As I already said in my write-up of the Ubisoft press conference, Watchdogs did not excite me at all. I didn’t think that would be a big deal until I logged onto the interwebz that night and when I returned to my daily Twitter routine post-E3. Many people were clamoring that Watchdogs was the game of the entire show. They are excited about the unusual concept Watchdogs presents and how it allows the player to really manipulate the environment to play the game how they want to. I admit that all of that is exciting. So what has me so not-excited for it? It’s mainly because I already played a game this year that was very, very similar to Watchdogs and I hated it. It was called Syndicate.
Syndicate is the first-person shooter reboot of the classic RTS game of the same name, and it takes on many of the same ideas as Watchdogs. With the main character’s hacking abilities, players can fight their way through the main story by using any of them they wish, whether they choose to hack electronics or hack people’s heads. And yes, you read that right; you can hack into people’s heads (and it’s disturbing, to say the least.)
All of that got me super pumped up for Syndicate. I loved the idea of having true freedom in how you play a game, and I loved the Syndicate idea of corporate warfare. And then I played the game and quit about halfway through because it was boring. The gameplay was fun in the beginning, but the novelty of hacking into things to work your way through a level got old a little too quickly. To make matters worse, the story never became interesting and the gameplay was more linear than open.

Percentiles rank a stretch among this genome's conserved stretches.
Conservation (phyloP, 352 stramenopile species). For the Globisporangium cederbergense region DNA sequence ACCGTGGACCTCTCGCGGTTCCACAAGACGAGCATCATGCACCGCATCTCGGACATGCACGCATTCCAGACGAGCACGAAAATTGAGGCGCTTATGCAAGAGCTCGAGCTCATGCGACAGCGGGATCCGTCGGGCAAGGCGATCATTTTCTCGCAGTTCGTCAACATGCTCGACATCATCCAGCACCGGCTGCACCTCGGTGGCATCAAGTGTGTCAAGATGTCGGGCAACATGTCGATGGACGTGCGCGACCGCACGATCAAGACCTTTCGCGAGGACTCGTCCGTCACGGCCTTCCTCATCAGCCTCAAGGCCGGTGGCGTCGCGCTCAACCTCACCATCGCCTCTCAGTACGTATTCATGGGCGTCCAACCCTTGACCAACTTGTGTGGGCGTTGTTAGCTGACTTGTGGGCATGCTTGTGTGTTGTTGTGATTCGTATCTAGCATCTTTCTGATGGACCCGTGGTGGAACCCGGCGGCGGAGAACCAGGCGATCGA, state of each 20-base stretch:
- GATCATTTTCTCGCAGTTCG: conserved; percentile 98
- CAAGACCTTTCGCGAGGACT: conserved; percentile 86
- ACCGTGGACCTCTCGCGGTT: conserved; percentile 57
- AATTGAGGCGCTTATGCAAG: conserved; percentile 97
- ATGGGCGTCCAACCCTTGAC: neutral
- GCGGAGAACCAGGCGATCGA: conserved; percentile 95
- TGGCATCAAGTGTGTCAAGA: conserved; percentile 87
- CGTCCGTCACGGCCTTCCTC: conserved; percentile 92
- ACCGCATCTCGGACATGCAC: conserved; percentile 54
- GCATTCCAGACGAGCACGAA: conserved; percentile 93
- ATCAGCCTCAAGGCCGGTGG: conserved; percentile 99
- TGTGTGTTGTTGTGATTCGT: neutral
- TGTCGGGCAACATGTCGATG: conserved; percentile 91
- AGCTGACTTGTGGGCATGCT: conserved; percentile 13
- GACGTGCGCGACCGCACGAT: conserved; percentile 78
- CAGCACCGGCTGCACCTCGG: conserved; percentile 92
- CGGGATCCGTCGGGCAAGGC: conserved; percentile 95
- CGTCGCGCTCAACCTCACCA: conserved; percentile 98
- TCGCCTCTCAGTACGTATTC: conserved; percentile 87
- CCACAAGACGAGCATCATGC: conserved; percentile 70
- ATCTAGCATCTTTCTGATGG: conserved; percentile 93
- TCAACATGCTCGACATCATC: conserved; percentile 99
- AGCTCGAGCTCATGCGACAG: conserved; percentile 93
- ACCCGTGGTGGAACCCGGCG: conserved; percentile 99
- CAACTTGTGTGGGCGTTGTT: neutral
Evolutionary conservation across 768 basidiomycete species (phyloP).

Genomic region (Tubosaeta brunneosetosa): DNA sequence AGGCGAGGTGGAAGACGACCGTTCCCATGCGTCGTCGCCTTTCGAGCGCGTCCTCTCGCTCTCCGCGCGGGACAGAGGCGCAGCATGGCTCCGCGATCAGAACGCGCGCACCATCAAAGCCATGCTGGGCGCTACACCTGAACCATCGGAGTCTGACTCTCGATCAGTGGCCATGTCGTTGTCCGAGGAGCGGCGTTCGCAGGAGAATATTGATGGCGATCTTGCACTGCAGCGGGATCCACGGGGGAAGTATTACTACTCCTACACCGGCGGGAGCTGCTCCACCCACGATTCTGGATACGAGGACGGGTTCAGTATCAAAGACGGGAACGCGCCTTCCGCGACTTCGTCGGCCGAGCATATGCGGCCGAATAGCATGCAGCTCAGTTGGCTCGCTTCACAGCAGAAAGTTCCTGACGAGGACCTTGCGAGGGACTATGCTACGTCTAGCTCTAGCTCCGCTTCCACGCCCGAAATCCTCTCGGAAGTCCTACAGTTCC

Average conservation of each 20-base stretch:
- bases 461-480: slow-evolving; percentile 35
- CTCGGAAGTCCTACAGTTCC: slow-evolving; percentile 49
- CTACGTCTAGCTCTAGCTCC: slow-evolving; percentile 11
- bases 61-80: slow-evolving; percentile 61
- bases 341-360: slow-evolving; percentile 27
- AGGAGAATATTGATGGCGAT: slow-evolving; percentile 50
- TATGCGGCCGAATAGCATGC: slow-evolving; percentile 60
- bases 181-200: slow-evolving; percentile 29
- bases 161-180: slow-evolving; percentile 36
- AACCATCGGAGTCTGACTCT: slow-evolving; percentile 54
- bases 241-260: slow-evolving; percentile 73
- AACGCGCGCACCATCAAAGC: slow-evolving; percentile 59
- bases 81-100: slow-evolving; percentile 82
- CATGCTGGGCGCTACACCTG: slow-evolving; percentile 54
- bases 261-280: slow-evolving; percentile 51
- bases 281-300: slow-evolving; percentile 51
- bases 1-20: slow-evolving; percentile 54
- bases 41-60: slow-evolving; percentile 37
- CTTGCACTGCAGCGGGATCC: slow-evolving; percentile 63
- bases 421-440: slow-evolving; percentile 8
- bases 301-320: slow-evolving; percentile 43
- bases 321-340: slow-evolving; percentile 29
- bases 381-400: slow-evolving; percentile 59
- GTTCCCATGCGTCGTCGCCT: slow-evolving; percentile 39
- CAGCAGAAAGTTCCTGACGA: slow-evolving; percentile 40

I realize that Watchdogs is a third-person shooter and is under a completely different studio, but I’m still overly cautious about welcoming it with open arms. As I learned with Syndicate, just because something has a really neat idea does not mean it will be implemented and executed well. We saw a 20-minute demo at the Ubisoft press conference, a demo that was created just for the show. Who’s to say that the entire game will be as open or as adaptable as that 20 minutes. And what about the story? Who is to say that the story will be enough to carry the story-gamers through?
If it’s the intro to Watchdogs that grabbed you on the background and potential story of the game, then allow me to also present the intro to Syndicate.
Watchdogs trailer from Ubisoft press conference:
Intro to Syndicate upon starting a new game:
They are way too similar for my comfort.
It would great if Watchdogs ”fixed” everything that was awful with Syndicate and truly gave this concept both fun gameplay and an entertaining story. In this case, I would love to be proven wrong. As it is right now, though, Syndicate has left too bad of a taste in my mouth for me to get excited about the possibility of yet another game on this topic mucking it up.
While you're certainly not obligated to be excited about any given title, I don't quite get the logic involved here. You could use the same logic to not be excited about any title, whether it's your favorite series or the exact opposite. It holds true for any non gameplay reveal like that.
Talking specifically about the content, I find the link to Syndicate pretty tenuous. One's a shooter based on an RTS as you mentioned while the other fits more into the Assassin's Creed style of character-action game. I don't think the hacking in one is indicative of hacking in the other anymore than say, Deus Ex: HR is a shooter the same way Call of Duty is.
@piratesyar You're missing the point completely. The premises are pretty much exactly the same. It has nothing to do with what style the games are. Saying that I'm basically comparing the shooter styles of DXHR to CoD is really jumping the shark.
I was really surprised at all the hype surrounding when this was announced. It seemed like Keri was the only person that remembered Syndicate. I didn't play Syndicate, so I don't really have an opinion.